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Documentation & User Guides | FotoWare

Authorization of single-page JavaScript web apps (SPA) without back end


A single-page application (SPA) in this context means a pure front-end web application that does not communicate with a back-end, other than for loading static resources, such as HTML, JavaScript, etc.). Note that if a back-end is available, and if it is possible for a back-end to receive the OAuth callback, then we recommend using the approach for web applications and APIs instead, as it provides additional security, even if the application itself does not communicate with the back-end. If a SPA receives the callback directly (without using a back-end), then it is effectively a "native" application (a public client) that runs in a web browser.There are two approaches that can be used for SPAs without a back-end:

  1. Authorization code grant with cross-origin request sharing (CORS) - this approach is recommended if available.
  2. Implicit grant - this approach is deprecated.

Note: CORS is currently only available for FotoWeb On-Premises and requires manual setup in the web server (IIS). For more information, see Enabling CORS in FotoWare.

Note: If FotoWeb and the integration are hosted on the same domain, then it is not necessary to set up CORS.

Note: We strongly discourage using browser extensions or other means to circumvent or disable CORS, as this would be a security risk.

If CORS is has been set up and is available, then the protocol for authorization is the same as for native applications, except the OAuth callback is handled by the front-end, and the token request is sent from JavaScript code rather than a back-end. The remainder of this article describes implicit grant.


  • Refresh tokens are not available when using implicit grant.
  • CORS it not required when using implicit grant.
  • Implicit grant is deprecated in the OAuth 2.1 standard.

Application registration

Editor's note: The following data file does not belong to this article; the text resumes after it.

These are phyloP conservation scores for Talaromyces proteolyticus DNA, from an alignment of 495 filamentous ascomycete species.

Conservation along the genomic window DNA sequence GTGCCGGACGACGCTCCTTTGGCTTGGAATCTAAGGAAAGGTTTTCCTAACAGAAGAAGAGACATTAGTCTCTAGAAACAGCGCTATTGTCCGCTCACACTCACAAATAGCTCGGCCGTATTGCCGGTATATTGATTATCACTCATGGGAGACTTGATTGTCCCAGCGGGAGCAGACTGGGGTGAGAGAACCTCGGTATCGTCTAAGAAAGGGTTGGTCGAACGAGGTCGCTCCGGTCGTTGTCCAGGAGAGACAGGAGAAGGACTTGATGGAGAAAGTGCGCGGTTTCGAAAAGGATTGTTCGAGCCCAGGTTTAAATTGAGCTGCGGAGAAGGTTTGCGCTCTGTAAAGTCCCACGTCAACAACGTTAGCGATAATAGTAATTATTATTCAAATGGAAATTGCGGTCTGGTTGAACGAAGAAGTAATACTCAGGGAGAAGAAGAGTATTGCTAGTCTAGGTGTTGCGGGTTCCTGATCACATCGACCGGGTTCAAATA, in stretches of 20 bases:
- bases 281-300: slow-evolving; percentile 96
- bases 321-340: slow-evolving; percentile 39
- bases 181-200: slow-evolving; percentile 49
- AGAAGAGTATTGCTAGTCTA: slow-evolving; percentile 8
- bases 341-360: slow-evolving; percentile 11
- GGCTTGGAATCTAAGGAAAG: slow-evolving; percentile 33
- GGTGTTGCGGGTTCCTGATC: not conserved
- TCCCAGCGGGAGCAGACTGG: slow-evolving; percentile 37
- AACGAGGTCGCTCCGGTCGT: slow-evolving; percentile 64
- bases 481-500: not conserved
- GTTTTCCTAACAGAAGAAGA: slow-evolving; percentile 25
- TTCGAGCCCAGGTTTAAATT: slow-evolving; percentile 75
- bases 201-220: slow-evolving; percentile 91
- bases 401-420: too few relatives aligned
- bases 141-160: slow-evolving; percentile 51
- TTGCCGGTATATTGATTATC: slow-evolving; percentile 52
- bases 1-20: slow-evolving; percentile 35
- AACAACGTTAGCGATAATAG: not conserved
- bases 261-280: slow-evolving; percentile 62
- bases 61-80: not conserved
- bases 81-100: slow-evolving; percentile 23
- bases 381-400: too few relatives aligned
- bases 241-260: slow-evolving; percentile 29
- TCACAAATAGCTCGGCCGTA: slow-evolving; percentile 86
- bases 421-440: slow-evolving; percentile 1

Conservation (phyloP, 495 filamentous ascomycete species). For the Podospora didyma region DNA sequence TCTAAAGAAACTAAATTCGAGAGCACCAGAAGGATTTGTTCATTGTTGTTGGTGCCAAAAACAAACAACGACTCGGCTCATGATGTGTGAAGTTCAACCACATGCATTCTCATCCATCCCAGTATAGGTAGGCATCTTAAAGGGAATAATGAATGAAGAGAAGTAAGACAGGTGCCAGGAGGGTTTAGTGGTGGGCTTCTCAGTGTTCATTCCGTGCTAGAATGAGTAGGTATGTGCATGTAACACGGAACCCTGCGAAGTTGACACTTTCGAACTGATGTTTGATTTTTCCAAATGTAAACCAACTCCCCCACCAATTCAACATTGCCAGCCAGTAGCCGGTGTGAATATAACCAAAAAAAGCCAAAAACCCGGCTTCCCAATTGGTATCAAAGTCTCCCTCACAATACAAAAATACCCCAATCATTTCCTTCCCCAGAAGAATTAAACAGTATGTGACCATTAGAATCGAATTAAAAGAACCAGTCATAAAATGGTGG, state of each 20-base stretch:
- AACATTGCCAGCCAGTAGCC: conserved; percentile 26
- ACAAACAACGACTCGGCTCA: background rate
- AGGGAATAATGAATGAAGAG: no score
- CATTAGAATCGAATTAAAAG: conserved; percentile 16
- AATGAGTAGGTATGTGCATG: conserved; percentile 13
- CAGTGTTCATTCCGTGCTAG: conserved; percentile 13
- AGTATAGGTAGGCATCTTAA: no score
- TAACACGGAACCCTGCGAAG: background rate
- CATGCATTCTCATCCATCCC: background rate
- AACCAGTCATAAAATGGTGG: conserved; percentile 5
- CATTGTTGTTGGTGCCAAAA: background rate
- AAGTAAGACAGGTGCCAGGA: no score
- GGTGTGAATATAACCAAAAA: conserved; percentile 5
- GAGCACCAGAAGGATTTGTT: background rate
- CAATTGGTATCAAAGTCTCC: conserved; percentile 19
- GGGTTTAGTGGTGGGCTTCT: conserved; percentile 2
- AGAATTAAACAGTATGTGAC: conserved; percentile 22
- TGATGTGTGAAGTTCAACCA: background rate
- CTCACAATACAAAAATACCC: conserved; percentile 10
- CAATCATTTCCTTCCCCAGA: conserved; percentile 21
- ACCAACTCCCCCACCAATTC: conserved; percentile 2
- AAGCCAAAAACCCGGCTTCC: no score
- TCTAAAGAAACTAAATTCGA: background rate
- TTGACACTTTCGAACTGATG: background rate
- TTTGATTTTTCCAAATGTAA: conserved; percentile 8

1. From the Tools menu (cogwheel icon) go to Site Configuration Integrations > Applications.
  2. Select Add application.


User consent

A custom text can be added to the user consent dialog, in Markdown format. It is also possible to include a URI to a privacy policy web page that governs the use of the system.

This information will be displayed in the consent dialog when the application requests access to the site so the user can review it before proceeding.

Protocol flow

The client opens a browser window to the following URL (line-breaks are added for readability. All parameter values must be URL-encoded):




response_type Mandatory. Must always be token.
client_id Mandatory. The unique ID of the client, which was obtained during client registration.

The redirection endpoint URI of the client.

If given, it must match with one of the redirection endpoint URIs registered for the client.

Optional if the application only has one registration endpoint.

Mandatory if the application has more than one registration endpoint.


Mandatory: This should be a unique, cryptographically safe random string.

This request may result in the user being shown a login prompt for FotoWeb.

On success, the server responds by redirecting the user to the redirection endpoint URI of the client. This is always one of the redirection endpoint registered for the client and, if given, the redirection URI passed in the request as redirect_uri.